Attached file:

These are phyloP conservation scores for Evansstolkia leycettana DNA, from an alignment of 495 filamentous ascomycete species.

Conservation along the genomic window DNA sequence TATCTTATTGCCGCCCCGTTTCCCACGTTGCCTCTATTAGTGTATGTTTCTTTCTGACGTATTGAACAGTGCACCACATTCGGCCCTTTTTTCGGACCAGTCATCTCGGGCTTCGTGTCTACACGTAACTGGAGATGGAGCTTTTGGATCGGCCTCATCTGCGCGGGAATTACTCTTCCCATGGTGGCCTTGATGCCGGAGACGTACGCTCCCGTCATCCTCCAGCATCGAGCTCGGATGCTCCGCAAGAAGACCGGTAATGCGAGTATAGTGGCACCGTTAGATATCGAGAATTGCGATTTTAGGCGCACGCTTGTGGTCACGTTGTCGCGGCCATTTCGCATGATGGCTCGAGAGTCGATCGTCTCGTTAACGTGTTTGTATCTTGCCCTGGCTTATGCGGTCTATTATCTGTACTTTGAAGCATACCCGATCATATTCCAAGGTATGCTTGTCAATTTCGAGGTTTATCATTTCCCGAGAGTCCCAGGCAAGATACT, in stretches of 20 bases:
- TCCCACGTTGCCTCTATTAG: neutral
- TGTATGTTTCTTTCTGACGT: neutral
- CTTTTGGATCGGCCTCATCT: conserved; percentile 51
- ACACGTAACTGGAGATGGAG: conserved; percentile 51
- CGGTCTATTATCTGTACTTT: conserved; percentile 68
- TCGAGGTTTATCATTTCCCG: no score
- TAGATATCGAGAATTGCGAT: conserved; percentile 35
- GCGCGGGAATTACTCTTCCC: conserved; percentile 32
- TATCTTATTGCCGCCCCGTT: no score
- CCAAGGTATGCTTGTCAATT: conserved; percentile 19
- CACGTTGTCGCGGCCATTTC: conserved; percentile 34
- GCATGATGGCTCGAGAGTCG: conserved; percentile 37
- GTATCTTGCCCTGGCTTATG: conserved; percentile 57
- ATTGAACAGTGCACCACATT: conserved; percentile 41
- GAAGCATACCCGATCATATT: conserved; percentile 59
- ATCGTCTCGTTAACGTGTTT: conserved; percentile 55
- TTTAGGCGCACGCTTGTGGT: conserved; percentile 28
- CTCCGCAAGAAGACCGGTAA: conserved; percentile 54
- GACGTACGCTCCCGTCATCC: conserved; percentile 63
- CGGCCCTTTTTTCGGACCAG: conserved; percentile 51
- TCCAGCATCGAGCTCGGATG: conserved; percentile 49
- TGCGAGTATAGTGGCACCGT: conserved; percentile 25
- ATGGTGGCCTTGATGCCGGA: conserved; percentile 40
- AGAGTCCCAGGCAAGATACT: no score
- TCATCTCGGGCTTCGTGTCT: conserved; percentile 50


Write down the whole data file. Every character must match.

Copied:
These are phyloP conservation scores for Evansstolkia leycettana DNA, from an alignment of 495 filamentous ascomycete species.

Conservation along the genomic window DNA sequence TATCTTATTGCCGCCCCGTTTCCCACGTTGCCTCTATTAGTGTATGTTTCTTTCTGACGTATTGAACAGTGCACCACATTCGGCCCTTTTTTCGGACCAGTCATCTCGGGCTTCGTGTCTACACGTAACTGGAGATGGAGCTTTTGGATCGGCCTCATCTGCGCGGGAATTACTCTTCCCATGGTGGCCTTGATGCCGGAGACGTACGCTCCCGTCATCCTCCAGCATCGAGCTCGGATGCTCCGCAAGAAGACCGGTAATGCGAGTATAGTGGCACCGTTAGATATCGAGAATTGCGATTTTAGGCGCACGCTTGTGGTCACGTTGTCGCGGCCATTTCGCATGATGGCTCGAGAGTCGATCGTCTCGTTAACGTGTTTGTATCTTGCCCTGGCTTATGCGGTCTATTATCTGTACTTTGAAGCATACCCGATCATATTCCAAGGTATGCTTGTCAATTTCGAGGTTTATCATTTCCCGAGAGTCCCAGGCAAGATACT, in stretches of 20 bases:
- TCCCACGTTGCCTCTATTAG: neutral
- TGTATGTTTCTTTCTGACGT: neutral
- CTTTTGGATCGGCCTCATCT: conserved; percentile 51
- ACACGTAACTGGAGATGGAG: conserved; percentile 51
- CGGTCTATTATCTGTACTTT: conserved; percentile 68
- TCGAGGTTTATCATTTCCCG: no score
- TAGATATCGAGAATTGCGAT: conserved; percentile 35
- GCGCGGGAATTACTCTTCCC: conserved; percentile 32
- TATCTTATTGCCGCCCCGTT: no score
- CCAAGGTATGCTTGTCAATT: conserved; percentile 19
- CACGTTGTCGCGGCCATTTC: conserved; percentile 34
- GCATGATGGCTCGAGAGTCG: conserved; percentile 37
- GTATCTTGCCCTGGCTTATG: conserved; percentile 57
- ATTGAACAGTGCACCACATT: conserved; percentile 41
- GAAGCATACCCGATCATATT: conserved; percentile 59
- ATCGTCTCGTTAACGTGTTT: conserved; percentile 55
- TTTAGGCGCACGCTTGTGGT: conserved; percentile 28
- CTCCGCAAGAAGACCGGTAA: conserved; percentile 54
- GACGTACGCTCCCGTCATCC: conserved; percentile 63
- CGGCCCTTTTTTCGGACCAG: conserved; percentile 51
- TCCAGCATCGAGCTCGGATG: conserved; percentile 49
- TGCGAGTATAGTGGCACCGT: conserved; percentile 25
- ATGGTGGCCTTGATGCCGGA: conserved; percentile 40
- AGAGTCCCAGGCAAGATACT: no score
- TCATCTCGGGCTTCGTGTCT: conserved; percentile 50